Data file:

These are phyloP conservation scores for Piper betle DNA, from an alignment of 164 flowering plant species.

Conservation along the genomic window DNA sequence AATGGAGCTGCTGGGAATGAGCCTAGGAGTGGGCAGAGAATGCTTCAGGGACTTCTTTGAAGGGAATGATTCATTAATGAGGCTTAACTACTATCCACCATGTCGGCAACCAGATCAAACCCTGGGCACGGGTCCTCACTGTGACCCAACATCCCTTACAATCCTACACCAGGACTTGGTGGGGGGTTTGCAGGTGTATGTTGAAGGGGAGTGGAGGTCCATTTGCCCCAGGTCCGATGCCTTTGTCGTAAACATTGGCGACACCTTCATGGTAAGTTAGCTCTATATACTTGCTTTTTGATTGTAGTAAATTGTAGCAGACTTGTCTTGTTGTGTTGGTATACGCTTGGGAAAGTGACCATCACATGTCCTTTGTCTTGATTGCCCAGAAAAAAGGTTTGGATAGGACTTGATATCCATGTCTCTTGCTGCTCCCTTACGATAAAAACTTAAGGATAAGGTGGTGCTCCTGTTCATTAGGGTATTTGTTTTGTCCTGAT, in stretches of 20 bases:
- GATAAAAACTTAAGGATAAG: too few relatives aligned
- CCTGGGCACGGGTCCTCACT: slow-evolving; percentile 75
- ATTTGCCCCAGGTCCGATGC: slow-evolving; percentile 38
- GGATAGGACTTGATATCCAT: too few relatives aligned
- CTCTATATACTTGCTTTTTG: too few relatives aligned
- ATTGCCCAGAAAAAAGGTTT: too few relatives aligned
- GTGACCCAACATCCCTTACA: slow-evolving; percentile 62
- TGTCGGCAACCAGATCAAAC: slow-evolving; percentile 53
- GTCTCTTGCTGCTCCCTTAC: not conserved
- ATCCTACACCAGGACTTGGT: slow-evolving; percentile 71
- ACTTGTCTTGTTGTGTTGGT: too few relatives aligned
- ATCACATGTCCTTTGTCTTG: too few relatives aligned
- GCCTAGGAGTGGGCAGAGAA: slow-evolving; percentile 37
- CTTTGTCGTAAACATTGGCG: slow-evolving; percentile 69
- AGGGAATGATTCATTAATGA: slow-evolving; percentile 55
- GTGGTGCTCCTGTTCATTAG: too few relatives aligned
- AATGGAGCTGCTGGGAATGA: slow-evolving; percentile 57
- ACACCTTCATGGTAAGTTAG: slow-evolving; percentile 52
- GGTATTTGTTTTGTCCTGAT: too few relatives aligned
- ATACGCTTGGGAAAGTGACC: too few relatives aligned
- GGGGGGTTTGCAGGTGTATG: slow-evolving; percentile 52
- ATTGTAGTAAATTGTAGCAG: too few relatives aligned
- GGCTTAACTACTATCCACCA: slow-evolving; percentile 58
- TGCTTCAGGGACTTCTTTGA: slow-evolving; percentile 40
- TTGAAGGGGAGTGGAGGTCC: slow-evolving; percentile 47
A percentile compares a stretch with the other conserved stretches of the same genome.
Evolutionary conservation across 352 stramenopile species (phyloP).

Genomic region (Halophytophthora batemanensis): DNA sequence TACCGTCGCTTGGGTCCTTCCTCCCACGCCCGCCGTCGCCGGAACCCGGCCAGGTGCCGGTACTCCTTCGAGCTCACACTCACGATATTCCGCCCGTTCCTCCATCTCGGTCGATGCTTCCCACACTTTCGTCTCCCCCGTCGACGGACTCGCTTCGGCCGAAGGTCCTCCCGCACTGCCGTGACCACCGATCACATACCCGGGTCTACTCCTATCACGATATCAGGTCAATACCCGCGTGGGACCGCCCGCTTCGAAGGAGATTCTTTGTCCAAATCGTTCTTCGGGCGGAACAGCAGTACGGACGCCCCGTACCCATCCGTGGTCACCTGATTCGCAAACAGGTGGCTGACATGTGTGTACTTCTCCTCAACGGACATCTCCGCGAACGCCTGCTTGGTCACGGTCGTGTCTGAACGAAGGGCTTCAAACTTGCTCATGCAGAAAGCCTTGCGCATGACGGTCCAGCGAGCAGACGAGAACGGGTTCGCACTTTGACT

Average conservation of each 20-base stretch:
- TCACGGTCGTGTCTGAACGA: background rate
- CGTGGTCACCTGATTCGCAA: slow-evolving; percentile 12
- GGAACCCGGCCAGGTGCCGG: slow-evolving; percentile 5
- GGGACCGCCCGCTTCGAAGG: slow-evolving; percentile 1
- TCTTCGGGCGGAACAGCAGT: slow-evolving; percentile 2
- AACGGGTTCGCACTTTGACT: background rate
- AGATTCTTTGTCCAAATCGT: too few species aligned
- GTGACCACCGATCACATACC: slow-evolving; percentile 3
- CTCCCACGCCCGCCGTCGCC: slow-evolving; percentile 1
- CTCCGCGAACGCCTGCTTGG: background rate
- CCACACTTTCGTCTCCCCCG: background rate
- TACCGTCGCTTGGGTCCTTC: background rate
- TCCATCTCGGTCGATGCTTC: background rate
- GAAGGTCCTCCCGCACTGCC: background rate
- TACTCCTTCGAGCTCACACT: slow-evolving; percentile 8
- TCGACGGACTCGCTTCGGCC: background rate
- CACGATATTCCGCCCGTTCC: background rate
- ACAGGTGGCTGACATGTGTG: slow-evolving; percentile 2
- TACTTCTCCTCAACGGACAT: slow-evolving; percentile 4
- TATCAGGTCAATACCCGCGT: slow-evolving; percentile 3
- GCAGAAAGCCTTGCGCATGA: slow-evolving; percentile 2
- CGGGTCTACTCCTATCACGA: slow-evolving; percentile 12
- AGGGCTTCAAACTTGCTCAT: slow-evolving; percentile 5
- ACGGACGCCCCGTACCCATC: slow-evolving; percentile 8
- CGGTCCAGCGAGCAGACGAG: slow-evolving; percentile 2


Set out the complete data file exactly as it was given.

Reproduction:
These are phyloP conservation scores for Piper betle DNA, from an alignment of 164 flowering plant species.

Conservation along the genomic window DNA sequence AATGGAGCTGCTGGGAATGAGCCTAGGAGTGGGCAGAGAATGCTTCAGGGACTTCTTTGAAGGGAATGATTCATTAATGAGGCTTAACTACTATCCACCATGTCGGCAACCAGATCAAACCCTGGGCACGGGTCCTCACTGTGACCCAACATCCCTTACAATCCTACACCAGGACTTGGTGGGGGGTTTGCAGGTGTATGTTGAAGGGGAGTGGAGGTCCATTTGCCCCAGGTCCGATGCCTTTGTCGTAAACATTGGCGACACCTTCATGGTAAGTTAGCTCTATATACTTGCTTTTTGATTGTAGTAAATTGTAGCAGACTTGTCTTGTTGTGTTGGTATACGCTTGGGAAAGTGACCATCACATGTCCTTTGTCTTGATTGCCCAGAAAAAAGGTTTGGATAGGACTTGATATCCATGTCTCTTGCTGCTCCCTTACGATAAAAACTTAAGGATAAGGTGGTGCTCCTGTTCATTAGGGTATTTGTTTTGTCCTGAT, in stretches of 20 bases:
- GATAAAAACTTAAGGATAAG: too few relatives aligned
- CCTGGGCACGGGTCCTCACT: slow-evolving; percentile 75
- ATTTGCCCCAGGTCCGATGC: slow-evolving; percentile 38
- GGATAGGACTTGATATCCAT: too few relatives aligned
- CTCTATATACTTGCTTTTTG: too few relatives aligned
- ATTGCCCAGAAAAAAGGTTT: too few relatives aligned
- GTGACCCAACATCCCTTACA: slow-evolving; percentile 62
- TGTCGGCAACCAGATCAAAC: slow-evolving; percentile 53
- GTCTCTTGCTGCTCCCTTAC: not conserved
- ATCCTACACCAGGACTTGGT: slow-evolving; percentile 71
- ACTTGTCTTGTTGTGTTGGT: too few relatives aligned
- ATCACATGTCCTTTGTCTTG: too few relatives aligned
- GCCTAGGAGTGGGCAGAGAA: slow-evolving; percentile 37
- CTTTGTCGTAAACATTGGCG: slow-evolving; percentile 69
- AGGGAATGATTCATTAATGA: slow-evolving; percentile 55
- GTGGTGCTCCTGTTCATTAG: too few relatives aligned
- AATGGAGCTGCTGGGAATGA: slow-evolving; percentile 57
- ACACCTTCATGGTAAGTTAG: slow-evolving; percentile 52
- GGTATTTGTTTTGTCCTGAT: too few relatives aligned
- ATACGCTTGGGAAAGTGACC: too few relatives aligned
- GGGGGGTTTGCAGGTGTATG: slow-evolving; percentile 52
- ATTGTAGTAAATTGTAGCAG: too few relatives aligned
- GGCTTAACTACTATCCACCA: slow-evolving; percentile 58
- TGCTTCAGGGACTTCTTTGA: slow-evolving; percentile 40
- TTGAAGGGGAGTGGAGGTCC: slow-evolving; percentile 47
A percentile compares a stretch with the other conserved stretches of the same genome.
Evolutionary conservation across 352 stramenopile species (phyloP).

Genomic region (Halophytophthora batemanensis): DNA sequence TACCGTCGCTTGGGTCCTTCCTCCCACGCCCGCCGTCGCCGGAACCCGGCCAGGTGCCGGTACTCCTTCGAGCTCACACTCACGATATTCCGCCCGTTCCTCCATCTCGGTCGATGCTTCCCACACTTTCGTCTCCCCCGTCGACGGACTCGCTTCGGCCGAAGGTCCTCCCGCACTGCCGTGACCACCGATCACATACCCGGGTCTACTCCTATCACGATATCAGGTCAATACCCGCGTGGGACCGCCCGCTTCGAAGGAGATTCTTTGTCCAAATCGTTCTTCGGGCGGAACAGCAGTACGGACGCCCCGTACCCATCCGTGGTCACCTGATTCGCAAACAGGTGGCTGACATGTGTGTACTTCTCCTCAACGGACATCTCCGCGAACGCCTGCTTGGTCACGGTCGTGTCTGAACGAAGGGCTTCAAACTTGCTCATGCAGAAAGCCTTGCGCATGACGGTCCAGCGAGCAGACGAGAACGGGTTCGCACTTTGACT

Average conservation of each 20-base stretch:
- TCACGGTCGTGTCTGAACGA: background rate
- CGTGGTCACCTGATTCGCAA: slow-evolving; percentile 12
- GGAACCCGGCCAGGTGCCGG: slow-evolving; percentile 5
- GGGACCGCCCGCTTCGAAGG: slow-evolving; percentile 1
- TCTTCGGGCGGAACAGCAGT: slow-evolving; percentile 2
- AACGGGTTCGCACTTTGACT: background rate
- AGATTCTTTGTCCAAATCGT: too few species aligned
- GTGACCACCGATCACATACC: slow-evolving; percentile 3
- CTCCCACGCCCGCCGTCGCC: slow-evolving; percentile 1
- CTCCGCGAACGCCTGCTTGG: background rate
- CCACACTTTCGTCTCCCCCG: background rate
- TACCGTCGCTTGGGTCCTTC: background rate
- TCCATCTCGGTCGATGCTTC: background rate
- GAAGGTCCTCCCGCACTGCC: background rate
- TACTCCTTCGAGCTCACACT: slow-evolving; percentile 8
- TCGACGGACTCGCTTCGGCC: background rate
- CACGATATTCCGCCCGTTCC: background rate
- ACAGGTGGCTGACATGTGTG: slow-evolving; percentile 2
- TACTTCTCCTCAACGGACAT: slow-evolving; percentile 4
- TATCAGGTCAATACCCGCGT: slow-evolving; percentile 3
- GCAGAAAGCCTTGCGCATGA: slow-evolving; percentile 2
- CGGGTCTACTCCTATCACGA: slow-evolving; percentile 12
- AGGGCTTCAAACTTGCTCAT: slow-evolving; percentile 5
- ACGGACGCCCCGTACCCATC: slow-evolving; percentile 8
- CGGTCCAGCGAGCAGACGAG: slow-evolving; percentile 2